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2004-08-03
Berkeley, CA. Taxpayers Foot Bill For Hidden Cost of Wal-Mart Jobs

Another "thumbs down" report has been published this week regarding the deep taxpayer subsidies that keeps Wal-Mart profits up, and employee benefits down. In addition to the release several months ago by U.S. Congressman George Miller (D-CA) on public subsidies to Wal-Mart workers, and the Good Jobs First report on corporate welfare used to build Wal-Mart stores and distribution centers, now comes a third report called "The Hidden Cost of Wal-Mart Jobs: Use of Safety Net Programs by Wal-Mart Workers in California." The study, conducted by the University of California at Berkeley Institute for Industrial Relations, concludes that Wal-Mart workers rely on various forms of public assistance due to substandard wages and benefits. This amounts to a "form of indirect public subsidy to the company." "In effect," the new study says, "Wal-mart is shifting part of its labor costs onto the public." Based on 2001 wage data contained in testimony provided in the Wal-Mart class action lawsuit on sexual discrimination, the Institute estimates that the cost of this public welfare for Wal-Mart workers costs California taxpayers a whopping $86 million a year, or $1,952 a year per Wal-Martian. The study notes that $730 of this subsidy goes for health-related programs, and $1,222 for other forms of government assistance. The "safety net" programs factored into the study include welfare assistance, food stamps, section 8 housing, low income energy assistance program, women and infants (WIC) program, school lunch program, the earned income tax credit, Medicaid, and the state's Children's health insurance program. The $1,952 per year subsidy measures the public assistance expenditures for roughly 44,000 California Wal-Mart"associates." The study found that the families of Wal-Mart workers use an estimated 38% more in non-health public assistance programs than the average for families of all large retail employees in the state. The Wal-Mart families also use roughly 40% more in tax-funded health insurance than the average families at other retailers. Even more significant, the UC Berkeley study suggests that if other large California retailers adopted Wal-Mart's wage and benefit standards for their workers, it would cost California taxpayers an additional $410 million a year in public welfare costs. The earlier report by the staff of Congressman George Miller came up with an average per employee subsidy of $2,103 per year. Wal-Mart workers in California in 2001 earned an average wage of $9.70 -- significantly lower than the $14.01 average wage for other large California retailers. In the health coverage area, 48% of Wal-Mart's workers had health coverage, compared to 61% of all large retailers in the state, and 95% of unionized grocery workers. The report concludes, "The public cost of low wage jobs should be taken into account by policy makers at all levels as they make decisions about the kinds of economic development we should encourage in California and in our communities." Predictably, a Wal-Mart spokesperson said the study was "based on faulty assumptions" because it used 2001 data. However, using Wal-Mart's updated figures would only make the subsidies even larger. Wal-Mart said it has 60,500 workers now, not 44,000, and the average wage it pays now is $10.37 an hour. The larger number of workers will kick up the cost to California taxpayers, but Wal-Mart brushed off the study by asserting that the "conclusions are questionable."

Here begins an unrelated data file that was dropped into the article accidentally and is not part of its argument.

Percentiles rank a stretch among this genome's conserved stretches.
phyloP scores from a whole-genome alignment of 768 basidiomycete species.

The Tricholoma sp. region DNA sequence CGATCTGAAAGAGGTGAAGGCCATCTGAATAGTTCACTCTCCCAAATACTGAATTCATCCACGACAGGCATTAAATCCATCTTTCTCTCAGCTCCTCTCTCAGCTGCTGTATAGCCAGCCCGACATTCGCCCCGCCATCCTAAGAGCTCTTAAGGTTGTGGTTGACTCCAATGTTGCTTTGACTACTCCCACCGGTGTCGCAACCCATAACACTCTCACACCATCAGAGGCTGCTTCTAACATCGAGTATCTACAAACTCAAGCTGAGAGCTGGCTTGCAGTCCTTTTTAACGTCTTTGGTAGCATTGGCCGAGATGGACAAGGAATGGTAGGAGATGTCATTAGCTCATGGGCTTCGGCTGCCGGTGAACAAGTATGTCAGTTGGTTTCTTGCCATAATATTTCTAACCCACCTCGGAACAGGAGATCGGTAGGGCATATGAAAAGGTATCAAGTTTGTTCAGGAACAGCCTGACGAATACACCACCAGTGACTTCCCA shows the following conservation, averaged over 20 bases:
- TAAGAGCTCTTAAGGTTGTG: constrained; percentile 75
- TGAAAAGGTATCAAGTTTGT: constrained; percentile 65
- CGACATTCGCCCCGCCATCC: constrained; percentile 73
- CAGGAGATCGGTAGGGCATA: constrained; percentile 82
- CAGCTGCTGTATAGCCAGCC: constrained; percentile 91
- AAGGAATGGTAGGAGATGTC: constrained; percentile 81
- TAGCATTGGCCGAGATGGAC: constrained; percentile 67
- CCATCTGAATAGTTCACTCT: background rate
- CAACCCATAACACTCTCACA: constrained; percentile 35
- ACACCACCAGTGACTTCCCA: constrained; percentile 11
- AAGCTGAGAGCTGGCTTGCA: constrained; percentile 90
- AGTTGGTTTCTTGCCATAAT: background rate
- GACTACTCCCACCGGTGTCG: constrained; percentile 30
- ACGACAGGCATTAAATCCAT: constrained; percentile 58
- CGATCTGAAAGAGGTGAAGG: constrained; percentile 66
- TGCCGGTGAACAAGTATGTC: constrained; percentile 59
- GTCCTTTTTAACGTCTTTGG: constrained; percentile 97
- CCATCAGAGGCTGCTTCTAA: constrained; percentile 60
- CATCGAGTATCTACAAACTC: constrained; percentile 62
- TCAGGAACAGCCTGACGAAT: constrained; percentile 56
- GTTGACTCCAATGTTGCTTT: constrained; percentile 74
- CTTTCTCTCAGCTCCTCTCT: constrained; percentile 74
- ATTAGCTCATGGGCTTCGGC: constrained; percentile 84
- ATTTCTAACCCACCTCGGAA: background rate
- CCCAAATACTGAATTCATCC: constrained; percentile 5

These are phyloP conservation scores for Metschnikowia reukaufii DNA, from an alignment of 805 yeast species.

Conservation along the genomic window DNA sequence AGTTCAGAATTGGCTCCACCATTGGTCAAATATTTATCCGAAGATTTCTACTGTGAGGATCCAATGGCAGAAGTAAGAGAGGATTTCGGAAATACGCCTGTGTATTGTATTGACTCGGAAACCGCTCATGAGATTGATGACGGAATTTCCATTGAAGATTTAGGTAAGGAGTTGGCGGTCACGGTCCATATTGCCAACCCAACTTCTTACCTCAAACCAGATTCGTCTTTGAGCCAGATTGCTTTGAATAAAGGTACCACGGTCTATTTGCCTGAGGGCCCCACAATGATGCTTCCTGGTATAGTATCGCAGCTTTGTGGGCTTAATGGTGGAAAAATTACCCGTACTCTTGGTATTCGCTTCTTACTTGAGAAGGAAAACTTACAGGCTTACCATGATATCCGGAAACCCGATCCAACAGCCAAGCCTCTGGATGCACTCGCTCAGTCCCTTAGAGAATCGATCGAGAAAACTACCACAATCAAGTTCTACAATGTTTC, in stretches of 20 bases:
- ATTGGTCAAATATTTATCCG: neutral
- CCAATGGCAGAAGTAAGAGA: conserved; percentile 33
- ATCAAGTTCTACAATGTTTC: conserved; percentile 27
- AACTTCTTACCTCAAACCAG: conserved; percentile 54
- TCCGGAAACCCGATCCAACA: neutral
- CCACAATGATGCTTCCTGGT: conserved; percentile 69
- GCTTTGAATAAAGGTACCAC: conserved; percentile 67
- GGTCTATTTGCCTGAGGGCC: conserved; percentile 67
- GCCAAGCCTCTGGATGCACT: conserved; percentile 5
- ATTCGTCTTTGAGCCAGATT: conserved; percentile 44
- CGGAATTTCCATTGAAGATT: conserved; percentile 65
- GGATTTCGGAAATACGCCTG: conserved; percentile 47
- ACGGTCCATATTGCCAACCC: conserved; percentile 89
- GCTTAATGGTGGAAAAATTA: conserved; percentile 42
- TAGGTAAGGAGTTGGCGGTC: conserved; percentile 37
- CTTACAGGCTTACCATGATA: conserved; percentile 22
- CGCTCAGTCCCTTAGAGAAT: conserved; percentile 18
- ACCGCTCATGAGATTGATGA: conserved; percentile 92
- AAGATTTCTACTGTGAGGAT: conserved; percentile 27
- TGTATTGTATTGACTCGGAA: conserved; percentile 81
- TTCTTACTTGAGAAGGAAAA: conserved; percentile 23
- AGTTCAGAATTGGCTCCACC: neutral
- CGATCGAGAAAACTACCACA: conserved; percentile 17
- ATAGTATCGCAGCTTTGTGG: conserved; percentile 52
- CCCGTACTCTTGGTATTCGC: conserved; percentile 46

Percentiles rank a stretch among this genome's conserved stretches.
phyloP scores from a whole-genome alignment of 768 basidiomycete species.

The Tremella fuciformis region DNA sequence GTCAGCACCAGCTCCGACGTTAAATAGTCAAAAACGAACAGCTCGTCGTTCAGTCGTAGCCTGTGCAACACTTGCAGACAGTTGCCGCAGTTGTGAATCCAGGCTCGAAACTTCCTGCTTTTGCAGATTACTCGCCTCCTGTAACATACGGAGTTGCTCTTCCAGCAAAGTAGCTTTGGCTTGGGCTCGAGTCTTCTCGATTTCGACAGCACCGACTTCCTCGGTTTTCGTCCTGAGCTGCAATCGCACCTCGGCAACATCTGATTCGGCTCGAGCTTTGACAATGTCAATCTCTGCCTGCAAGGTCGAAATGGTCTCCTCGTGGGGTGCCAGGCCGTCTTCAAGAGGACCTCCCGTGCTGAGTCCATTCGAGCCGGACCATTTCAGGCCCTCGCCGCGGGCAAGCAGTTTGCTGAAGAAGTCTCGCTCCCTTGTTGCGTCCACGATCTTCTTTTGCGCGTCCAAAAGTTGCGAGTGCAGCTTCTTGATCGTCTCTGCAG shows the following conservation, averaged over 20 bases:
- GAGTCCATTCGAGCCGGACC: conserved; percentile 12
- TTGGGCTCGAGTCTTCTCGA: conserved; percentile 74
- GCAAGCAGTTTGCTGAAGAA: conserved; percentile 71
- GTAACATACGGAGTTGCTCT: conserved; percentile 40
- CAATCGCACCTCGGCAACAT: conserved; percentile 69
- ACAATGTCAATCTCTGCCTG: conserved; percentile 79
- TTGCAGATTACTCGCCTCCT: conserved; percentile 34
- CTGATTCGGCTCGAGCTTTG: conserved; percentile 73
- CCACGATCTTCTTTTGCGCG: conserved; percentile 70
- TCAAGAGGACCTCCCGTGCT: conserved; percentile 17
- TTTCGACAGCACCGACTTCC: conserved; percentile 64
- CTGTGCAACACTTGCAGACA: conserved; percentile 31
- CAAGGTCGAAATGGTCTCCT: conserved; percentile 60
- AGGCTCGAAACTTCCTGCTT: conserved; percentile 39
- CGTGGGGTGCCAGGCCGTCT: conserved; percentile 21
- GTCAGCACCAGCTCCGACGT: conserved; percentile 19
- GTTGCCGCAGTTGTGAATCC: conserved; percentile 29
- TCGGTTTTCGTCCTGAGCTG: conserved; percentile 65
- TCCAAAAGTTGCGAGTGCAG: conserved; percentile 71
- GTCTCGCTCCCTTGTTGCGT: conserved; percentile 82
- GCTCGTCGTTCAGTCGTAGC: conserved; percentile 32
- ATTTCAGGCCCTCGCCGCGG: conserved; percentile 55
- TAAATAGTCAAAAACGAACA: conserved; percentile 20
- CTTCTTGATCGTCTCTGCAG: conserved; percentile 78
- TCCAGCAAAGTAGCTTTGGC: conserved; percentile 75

What you can do: To get a copy of the Institute for Industrial Relations study, go to http://laborcenter.berkeley.edu/lowwage or email info@sprawl-busters.com. For the earlier studies referenced above, search this database for "Good Jobs First" and by "George Miller."










 
 
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